Auckland Uni think-tank challenges Tax Working Group's NZ$200 bln figure for rental properties (Update 2)

Auckland Uni think-tank challenges Tax Working Group's NZ$200 bln figure for rental properties (Update 2)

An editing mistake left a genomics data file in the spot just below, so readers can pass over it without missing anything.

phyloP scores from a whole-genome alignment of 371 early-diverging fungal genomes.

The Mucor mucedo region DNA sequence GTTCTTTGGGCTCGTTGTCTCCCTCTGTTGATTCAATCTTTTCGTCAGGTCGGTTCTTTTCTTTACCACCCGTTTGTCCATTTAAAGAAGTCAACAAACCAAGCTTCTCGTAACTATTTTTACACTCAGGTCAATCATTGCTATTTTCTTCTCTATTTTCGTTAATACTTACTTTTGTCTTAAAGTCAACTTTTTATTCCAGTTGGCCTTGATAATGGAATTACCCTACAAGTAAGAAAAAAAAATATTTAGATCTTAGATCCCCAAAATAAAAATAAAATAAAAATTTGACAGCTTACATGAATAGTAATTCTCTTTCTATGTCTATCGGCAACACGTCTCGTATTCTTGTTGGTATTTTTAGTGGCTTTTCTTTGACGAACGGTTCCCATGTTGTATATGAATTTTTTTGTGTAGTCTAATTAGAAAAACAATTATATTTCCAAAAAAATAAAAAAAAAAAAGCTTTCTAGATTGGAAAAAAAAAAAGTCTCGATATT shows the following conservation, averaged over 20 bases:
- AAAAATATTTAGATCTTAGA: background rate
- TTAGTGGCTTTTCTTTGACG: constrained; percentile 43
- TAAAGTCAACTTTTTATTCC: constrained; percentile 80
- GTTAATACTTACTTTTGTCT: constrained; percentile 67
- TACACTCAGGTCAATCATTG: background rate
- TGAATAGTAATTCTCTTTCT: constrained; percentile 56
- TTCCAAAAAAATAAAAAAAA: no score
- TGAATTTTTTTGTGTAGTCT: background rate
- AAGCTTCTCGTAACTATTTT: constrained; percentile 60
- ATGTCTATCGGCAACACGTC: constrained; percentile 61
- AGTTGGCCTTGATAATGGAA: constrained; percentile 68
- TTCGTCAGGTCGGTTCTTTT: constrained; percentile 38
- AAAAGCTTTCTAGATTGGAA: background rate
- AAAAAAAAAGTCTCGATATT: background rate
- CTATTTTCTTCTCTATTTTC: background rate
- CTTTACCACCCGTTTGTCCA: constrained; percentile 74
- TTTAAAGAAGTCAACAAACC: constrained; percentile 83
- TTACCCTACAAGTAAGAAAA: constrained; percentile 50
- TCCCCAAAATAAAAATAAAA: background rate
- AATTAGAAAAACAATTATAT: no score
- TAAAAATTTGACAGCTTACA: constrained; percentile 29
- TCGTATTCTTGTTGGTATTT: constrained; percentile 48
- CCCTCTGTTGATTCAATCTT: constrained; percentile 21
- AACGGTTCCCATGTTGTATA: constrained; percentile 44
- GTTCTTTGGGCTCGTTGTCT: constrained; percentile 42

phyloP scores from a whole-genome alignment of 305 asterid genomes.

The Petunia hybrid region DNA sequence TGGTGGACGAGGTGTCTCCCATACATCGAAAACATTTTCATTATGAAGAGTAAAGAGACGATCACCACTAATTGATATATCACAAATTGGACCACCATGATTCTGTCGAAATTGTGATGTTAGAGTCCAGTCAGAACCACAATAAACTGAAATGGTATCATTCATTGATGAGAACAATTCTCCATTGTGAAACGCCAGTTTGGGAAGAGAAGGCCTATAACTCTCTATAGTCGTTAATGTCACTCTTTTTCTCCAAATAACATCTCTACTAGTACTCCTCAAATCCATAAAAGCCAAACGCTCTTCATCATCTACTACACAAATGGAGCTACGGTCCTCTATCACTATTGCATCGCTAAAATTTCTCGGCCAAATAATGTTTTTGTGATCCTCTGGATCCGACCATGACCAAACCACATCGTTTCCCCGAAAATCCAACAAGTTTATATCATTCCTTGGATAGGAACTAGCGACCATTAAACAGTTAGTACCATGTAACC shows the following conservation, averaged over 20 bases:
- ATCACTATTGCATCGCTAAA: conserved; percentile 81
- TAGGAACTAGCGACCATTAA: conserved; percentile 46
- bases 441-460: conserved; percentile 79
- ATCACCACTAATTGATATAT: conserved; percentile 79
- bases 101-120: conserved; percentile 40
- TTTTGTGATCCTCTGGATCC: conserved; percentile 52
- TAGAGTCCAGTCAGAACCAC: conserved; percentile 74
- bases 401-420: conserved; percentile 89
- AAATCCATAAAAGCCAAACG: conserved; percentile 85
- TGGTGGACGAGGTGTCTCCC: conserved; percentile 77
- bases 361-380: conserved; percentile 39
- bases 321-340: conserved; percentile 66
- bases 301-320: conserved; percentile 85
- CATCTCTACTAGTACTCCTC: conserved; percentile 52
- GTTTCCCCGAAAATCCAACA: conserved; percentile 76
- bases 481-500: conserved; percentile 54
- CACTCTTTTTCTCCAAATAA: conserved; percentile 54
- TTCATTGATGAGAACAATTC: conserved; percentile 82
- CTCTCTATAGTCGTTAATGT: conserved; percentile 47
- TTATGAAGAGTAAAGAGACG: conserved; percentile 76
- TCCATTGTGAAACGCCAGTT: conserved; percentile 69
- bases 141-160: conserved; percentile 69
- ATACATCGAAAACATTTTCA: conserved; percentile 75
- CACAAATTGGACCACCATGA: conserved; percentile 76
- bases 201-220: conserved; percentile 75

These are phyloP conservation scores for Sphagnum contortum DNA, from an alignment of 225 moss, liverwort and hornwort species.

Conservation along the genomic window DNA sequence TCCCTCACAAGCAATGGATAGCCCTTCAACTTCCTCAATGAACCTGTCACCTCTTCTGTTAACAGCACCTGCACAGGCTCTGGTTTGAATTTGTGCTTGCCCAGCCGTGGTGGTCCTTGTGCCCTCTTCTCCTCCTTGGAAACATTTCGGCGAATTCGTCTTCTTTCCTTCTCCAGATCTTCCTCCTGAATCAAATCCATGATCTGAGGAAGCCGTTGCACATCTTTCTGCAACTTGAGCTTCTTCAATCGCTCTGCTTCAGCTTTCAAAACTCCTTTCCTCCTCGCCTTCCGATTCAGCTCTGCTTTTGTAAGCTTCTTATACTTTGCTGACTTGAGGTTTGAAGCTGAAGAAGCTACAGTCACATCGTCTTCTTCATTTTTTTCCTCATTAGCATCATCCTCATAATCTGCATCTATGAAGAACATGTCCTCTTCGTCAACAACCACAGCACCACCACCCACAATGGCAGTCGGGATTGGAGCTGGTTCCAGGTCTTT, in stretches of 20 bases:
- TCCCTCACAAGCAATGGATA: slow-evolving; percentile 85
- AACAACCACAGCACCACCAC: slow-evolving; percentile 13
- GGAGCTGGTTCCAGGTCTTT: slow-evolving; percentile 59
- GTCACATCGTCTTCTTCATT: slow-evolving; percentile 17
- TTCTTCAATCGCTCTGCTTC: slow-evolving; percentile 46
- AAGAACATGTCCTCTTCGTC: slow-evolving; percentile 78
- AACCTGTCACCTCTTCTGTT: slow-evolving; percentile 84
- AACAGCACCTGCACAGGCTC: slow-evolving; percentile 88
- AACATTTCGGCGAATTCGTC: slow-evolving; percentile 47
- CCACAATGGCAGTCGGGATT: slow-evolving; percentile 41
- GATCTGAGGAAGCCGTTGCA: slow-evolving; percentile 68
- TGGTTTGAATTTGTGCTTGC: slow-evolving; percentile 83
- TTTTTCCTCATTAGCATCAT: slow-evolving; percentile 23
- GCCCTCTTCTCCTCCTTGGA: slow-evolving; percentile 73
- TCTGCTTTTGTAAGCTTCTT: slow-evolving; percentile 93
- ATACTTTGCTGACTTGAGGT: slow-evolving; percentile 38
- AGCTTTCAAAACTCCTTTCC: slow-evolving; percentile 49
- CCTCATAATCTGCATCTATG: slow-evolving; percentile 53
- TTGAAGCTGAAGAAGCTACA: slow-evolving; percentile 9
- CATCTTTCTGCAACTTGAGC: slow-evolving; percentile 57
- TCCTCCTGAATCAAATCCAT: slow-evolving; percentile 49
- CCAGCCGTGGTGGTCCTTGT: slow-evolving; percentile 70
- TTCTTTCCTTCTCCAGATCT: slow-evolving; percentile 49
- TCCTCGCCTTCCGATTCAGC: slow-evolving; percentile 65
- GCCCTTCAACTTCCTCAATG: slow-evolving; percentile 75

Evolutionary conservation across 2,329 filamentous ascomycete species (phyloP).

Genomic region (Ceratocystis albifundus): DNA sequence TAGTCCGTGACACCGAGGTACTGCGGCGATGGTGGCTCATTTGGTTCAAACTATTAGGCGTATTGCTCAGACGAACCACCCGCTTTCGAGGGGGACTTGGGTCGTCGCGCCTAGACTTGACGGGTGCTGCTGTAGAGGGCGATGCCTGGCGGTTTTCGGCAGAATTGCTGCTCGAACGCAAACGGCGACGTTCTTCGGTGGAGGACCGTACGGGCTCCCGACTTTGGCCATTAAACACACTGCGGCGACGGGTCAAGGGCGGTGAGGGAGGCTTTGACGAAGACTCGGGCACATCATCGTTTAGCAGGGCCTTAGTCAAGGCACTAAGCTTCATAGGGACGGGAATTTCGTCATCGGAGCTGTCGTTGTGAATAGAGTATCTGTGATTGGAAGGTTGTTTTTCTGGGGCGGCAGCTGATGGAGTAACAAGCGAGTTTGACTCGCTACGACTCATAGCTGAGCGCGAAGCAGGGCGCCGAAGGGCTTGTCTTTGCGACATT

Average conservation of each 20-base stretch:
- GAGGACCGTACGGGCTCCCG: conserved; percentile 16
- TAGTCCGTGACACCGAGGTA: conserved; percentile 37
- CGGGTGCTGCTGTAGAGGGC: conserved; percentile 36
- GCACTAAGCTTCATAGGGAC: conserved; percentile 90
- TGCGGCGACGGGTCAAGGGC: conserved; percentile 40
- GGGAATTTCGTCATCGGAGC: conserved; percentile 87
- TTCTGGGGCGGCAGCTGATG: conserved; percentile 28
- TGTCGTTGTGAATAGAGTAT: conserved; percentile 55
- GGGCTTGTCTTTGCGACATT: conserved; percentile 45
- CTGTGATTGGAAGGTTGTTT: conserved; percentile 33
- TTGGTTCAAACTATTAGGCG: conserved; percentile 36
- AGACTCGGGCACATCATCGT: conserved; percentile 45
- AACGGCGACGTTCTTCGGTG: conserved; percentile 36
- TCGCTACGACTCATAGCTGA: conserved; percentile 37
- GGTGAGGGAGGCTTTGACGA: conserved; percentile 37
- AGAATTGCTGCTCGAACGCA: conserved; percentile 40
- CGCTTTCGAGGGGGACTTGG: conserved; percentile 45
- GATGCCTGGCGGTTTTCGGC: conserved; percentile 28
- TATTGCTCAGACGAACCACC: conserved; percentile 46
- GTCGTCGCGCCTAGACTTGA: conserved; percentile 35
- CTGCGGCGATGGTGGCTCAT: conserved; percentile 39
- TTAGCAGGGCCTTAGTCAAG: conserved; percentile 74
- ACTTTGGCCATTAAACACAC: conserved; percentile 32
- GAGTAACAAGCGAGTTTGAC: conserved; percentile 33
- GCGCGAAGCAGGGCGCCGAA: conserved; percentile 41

Watch an Economic Housing Report on our video page here Watch on YouTube here Auckland University's Retirement Policy and Research Centre (RPRC) has challenged the Tax Working Group's (TWG) assertion that New Zealanders have NZ$200 billion invested in residential rental properties, arguing the actual number is less than half that. (Updated with further comments from Michael Littlewood on why he would prefer better IRD policing of current laws to new taxes) The RPRC has released a briefing paper examining the NZ$200 billion number, which was a central figure in the TWG's call for reform of the tax rules around property investment. The TWG argued that property investors made losses of NZ$500 million on that NZ$200 billion of property in 2008, creating NZ$150 million of losses in tax revenues and justifying changes to tax rules. "The TWG gave no source for the $200 billion investment, but suggested that the tax system needed change to reduce this apparent over-investment by households in this sector," said RPRC co-director Michael Littlewood (pictured left), adding New Zealand does not have good information on home ownership. “The TWG took what was effectively only a passing comment on a possible level of rental property investment and has turned that into a reason for changing the tax system” Littlewood said. The RPRC's briefing paper suggests rental property was more likely to be worth NZ$60 billion to NZ$100 billion. "New Zealand needs better quality information than was offered by the TWG on this apparently crucial point," Littlewood said. “If the true number is between, say, $60-$100 billion, New Zealand can start a discussion about that level of investment. If it is deemed ‘inappropriate’ then perhaps we need to consider changes to the income tax system that apparently encouraged that over-investment. If the true number is in fact deemed ‘appropriate’ then changes to the income tax framework might not be needed on that account alone,” he said. 'There's another way' Littlewood later told said the Inland Revenue Department should have policed the current laws on property trading more aggressively. "I don't think the IRD has been doing its job in this area. People have been buying and selling homes and they're not paying tax on the gains," Littlewood said. Rather than apply a 'bright line' test for property traders of, say, two years, Littlewood said IRD could look at other tests for whether a property investor was a trader rather than a long term investor and use its discretion in grey areas. "If you are borrowing more than a third of the value of the home, that shows the intention of buying for gain," he said. Littlewood rejected the idea that New Zealand investors had chosen en masse to make losses on property for the sake of tax reduction. "I don't believe it's possible for a whole nation to be irrational," he said. Not so much Littlewood said data from Household Savings Survey (HSS) produced by Statistics NZ and the Retirement Commission in 2002 showed rental property was worth just NZ$18.9 billion or 10.4% of total assets. Given house price inflation of 202% since then, this suggested rental property was now worth NZ$38.2 billion, he said. "It is unlikely that the house-price adjusted 2002 HSS number ($38.2 billion) would have grown to NZ$200 billion in only nine years. There may have been an increase (anecdotal evidence supports that) but a 523% increase (20% a year, compound) seems implausible," Littlewood said in the paper. Reserve Bank figures on the value of housing showed the total housing stock was worth NZ$569 billion at the end of 2008. If the TWG's NZ$200 billion number was correct, then 35.2% of the value of all housing assets would be rental property investments, he said. The paper went on to say: